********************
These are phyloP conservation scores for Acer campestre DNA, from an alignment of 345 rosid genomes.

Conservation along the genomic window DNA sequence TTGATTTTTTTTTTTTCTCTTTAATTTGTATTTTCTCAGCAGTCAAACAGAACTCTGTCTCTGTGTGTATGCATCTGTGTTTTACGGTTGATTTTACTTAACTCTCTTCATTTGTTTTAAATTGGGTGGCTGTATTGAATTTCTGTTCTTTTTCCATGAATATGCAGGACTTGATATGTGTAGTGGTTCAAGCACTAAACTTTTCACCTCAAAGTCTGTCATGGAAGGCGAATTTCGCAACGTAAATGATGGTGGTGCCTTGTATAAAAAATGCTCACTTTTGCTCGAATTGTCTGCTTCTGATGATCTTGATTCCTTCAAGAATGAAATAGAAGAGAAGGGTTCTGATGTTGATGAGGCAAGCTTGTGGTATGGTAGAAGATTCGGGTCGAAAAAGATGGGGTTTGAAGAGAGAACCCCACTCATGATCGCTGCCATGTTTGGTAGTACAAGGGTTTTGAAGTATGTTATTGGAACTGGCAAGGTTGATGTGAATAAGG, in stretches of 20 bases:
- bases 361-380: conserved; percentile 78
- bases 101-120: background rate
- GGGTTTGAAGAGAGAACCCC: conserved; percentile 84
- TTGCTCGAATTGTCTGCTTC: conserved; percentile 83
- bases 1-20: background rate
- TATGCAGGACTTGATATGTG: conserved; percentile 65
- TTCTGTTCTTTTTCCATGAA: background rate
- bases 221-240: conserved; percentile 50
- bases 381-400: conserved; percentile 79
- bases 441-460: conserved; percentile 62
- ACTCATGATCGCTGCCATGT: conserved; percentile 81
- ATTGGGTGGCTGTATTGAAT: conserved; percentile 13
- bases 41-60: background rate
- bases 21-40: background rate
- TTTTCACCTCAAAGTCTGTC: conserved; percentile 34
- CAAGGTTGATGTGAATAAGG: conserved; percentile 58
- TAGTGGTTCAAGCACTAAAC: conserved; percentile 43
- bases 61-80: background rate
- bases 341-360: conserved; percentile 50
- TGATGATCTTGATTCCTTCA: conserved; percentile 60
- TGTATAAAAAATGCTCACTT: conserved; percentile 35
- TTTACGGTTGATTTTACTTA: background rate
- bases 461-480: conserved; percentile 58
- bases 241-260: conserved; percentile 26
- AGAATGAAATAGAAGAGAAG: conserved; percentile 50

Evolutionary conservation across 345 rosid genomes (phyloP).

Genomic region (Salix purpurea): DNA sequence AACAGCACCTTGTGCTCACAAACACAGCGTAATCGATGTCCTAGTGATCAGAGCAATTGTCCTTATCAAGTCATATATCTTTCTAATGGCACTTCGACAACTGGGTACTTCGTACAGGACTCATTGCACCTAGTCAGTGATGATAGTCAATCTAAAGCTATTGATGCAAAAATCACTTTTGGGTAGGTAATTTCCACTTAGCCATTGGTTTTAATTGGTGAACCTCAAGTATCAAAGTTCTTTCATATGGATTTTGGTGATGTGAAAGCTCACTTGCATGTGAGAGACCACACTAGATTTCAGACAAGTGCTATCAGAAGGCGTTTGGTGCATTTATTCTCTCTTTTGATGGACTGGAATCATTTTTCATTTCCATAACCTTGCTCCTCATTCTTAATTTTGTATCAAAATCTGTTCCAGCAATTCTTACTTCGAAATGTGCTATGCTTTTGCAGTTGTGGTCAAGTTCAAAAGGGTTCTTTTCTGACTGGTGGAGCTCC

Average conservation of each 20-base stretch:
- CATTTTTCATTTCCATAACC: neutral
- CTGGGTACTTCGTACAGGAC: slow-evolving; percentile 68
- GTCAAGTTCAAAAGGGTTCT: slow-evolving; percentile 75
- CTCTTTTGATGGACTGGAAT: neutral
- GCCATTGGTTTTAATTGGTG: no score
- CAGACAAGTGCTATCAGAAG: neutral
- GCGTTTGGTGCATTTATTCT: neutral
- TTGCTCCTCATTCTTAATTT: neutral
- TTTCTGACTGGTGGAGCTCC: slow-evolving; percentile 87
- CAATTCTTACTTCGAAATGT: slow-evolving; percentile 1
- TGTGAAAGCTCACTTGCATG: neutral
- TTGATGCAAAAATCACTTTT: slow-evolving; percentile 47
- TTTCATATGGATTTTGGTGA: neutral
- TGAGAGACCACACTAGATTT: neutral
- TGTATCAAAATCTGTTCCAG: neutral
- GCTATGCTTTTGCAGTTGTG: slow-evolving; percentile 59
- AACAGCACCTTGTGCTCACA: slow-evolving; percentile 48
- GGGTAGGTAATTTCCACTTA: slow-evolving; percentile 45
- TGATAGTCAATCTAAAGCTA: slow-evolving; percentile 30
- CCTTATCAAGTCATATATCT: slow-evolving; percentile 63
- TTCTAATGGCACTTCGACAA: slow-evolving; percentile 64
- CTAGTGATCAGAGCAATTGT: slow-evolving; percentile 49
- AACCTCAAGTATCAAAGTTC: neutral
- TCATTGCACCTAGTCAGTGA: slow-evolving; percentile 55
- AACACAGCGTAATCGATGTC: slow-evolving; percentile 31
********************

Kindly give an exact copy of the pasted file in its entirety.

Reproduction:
These are phyloP conservation scores for Acer campestre DNA, from an alignment of 345 rosid genomes.

Conservation along the genomic window DNA sequence TTGATTTTTTTTTTTTCTCTTTAATTTGTATTTTCTCAGCAGTCAAACAGAACTCTGTCTCTGTGTGTATGCATCTGTGTTTTACGGTTGATTTTACTTAACTCTCTTCATTTGTTTTAAATTGGGTGGCTGTATTGAATTTCTGTTCTTTTTCCATGAATATGCAGGACTTGATATGTGTAGTGGTTCAAGCACTAAACTTTTCACCTCAAAGTCTGTCATGGAAGGCGAATTTCGCAACGTAAATGATGGTGGTGCCTTGTATAAAAAATGCTCACTTTTGCTCGAATTGTCTGCTTCTGATGATCTTGATTCCTTCAAGAATGAAATAGAAGAGAAGGGTTCTGATGTTGATGAGGCAAGCTTGTGGTATGGTAGAAGATTCGGGTCGAAAAAGATGGGGTTTGAAGAGAGAACCCCACTCATGATCGCTGCCATGTTTGGTAGTACAAGGGTTTTGAAGTATGTTATTGGAACTGGCAAGGTTGATGTGAATAAGG, in stretches of 20 bases:
- bases 361-380: conserved; percentile 78
- bases 101-120: background rate
- GGGTTTGAAGAGAGAACCCC: conserved; percentile 84
- TTGCTCGAATTGTCTGCTTC: conserved; percentile 83
- bases 1-20: background rate
- TATGCAGGACTTGATATGTG: conserved; percentile 65
- TTCTGTTCTTTTTCCATGAA: background rate
- bases 221-240: conserved; percentile 50
- bases 381-400: conserved; percentile 79
- bases 441-460: conserved; percentile 62
- ACTCATGATCGCTGCCATGT: conserved; percentile 81
- ATTGGGTGGCTGTATTGAAT: conserved; percentile 13
- bases 41-60: background rate
- bases 21-40: background rate
- TTTTCACCTCAAAGTCTGTC: conserved; percentile 34
- CAAGGTTGATGTGAATAAGG: conserved; percentile 58
- TAGTGGTTCAAGCACTAAAC: conserved; percentile 43
- bases 61-80: background rate
- bases 341-360: conserved; percentile 50
- TGATGATCTTGATTCCTTCA: conserved; percentile 60
- TGTATAAAAAATGCTCACTT: conserved; percentile 35
- TTTACGGTTGATTTTACTTA: background rate
- bases 461-480: conserved; percentile 58
- bases 241-260: conserved; percentile 26
- AGAATGAAATAGAAGAGAAG: conserved; percentile 50

Evolutionary conservation across 345 rosid genomes (phyloP).

Genomic region (Salix purpurea): DNA sequence AACAGCACCTTGTGCTCACAAACACAGCGTAATCGATGTCCTAGTGATCAGAGCAATTGTCCTTATCAAGTCATATATCTTTCTAATGGCACTTCGACAACTGGGTACTTCGTACAGGACTCATTGCACCTAGTCAGTGATGATAGTCAATCTAAAGCTATTGATGCAAAAATCACTTTTGGGTAGGTAATTTCCACTTAGCCATTGGTTTTAATTGGTGAACCTCAAGTATCAAAGTTCTTTCATATGGATTTTGGTGATGTGAAAGCTCACTTGCATGTGAGAGACCACACTAGATTTCAGACAAGTGCTATCAGAAGGCGTTTGGTGCATTTATTCTCTCTTTTGATGGACTGGAATCATTTTTCATTTCCATAACCTTGCTCCTCATTCTTAATTTTGTATCAAAATCTGTTCCAGCAATTCTTACTTCGAAATGTGCTATGCTTTTGCAGTTGTGGTCAAGTTCAAAAGGGTTCTTTTCTGACTGGTGGAGCTCC

Average conservation of each 20-base stretch:
- CATTTTTCATTTCCATAACC: neutral
- CTGGGTACTTCGTACAGGAC: slow-evolving; percentile 68
- GTCAAGTTCAAAAGGGTTCT: slow-evolving; percentile 75
- CTCTTTTGATGGACTGGAAT: neutral
- GCCATTGGTTTTAATTGGTG: no score
- CAGACAAGTGCTATCAGAAG: neutral
- GCGTTTGGTGCATTTATTCT: neutral
- TTGCTCCTCATTCTTAATTT: neutral
- TTTCTGACTGGTGGAGCTCC: slow-evolving; percentile 87
- CAATTCTTACTTCGAAATGT: slow-evolving; percentile 1
- TGTGAAAGCTCACTTGCATG: neutral
- TTGATGCAAAAATCACTTTT: slow-evolving; percentile 47
- TTTCATATGGATTTTGGTGA: neutral
- TGAGAGACCACACTAGATTT: neutral
- TGTATCAAAATCTGTTCCAG: neutral
- GCTATGCTTTTGCAGTTGTG: slow-evolving; percentile 59
- AACAGCACCTTGTGCTCACA: slow-evolving; percentile 48
- GGGTAGGTAATTTCCACTTA: slow-evolving; percentile 45
- TGATAGTCAATCTAAAGCTA: slow-evolving; percentile 30
- CCTTATCAAGTCATATATCT: slow-evolving; percentile 63
- TTCTAATGGCACTTCGACAA: slow-evolving; percentile 64
- CTAGTGATCAGAGCAATTGT: slow-evolving; percentile 49
- AACCTCAAGTATCAAAGTTC: neutral
- TCATTGCACCTAGTCAGTGA: slow-evolving; percentile 55
- AACACAGCGTAATCGATGTC: slow-evolving; percentile 31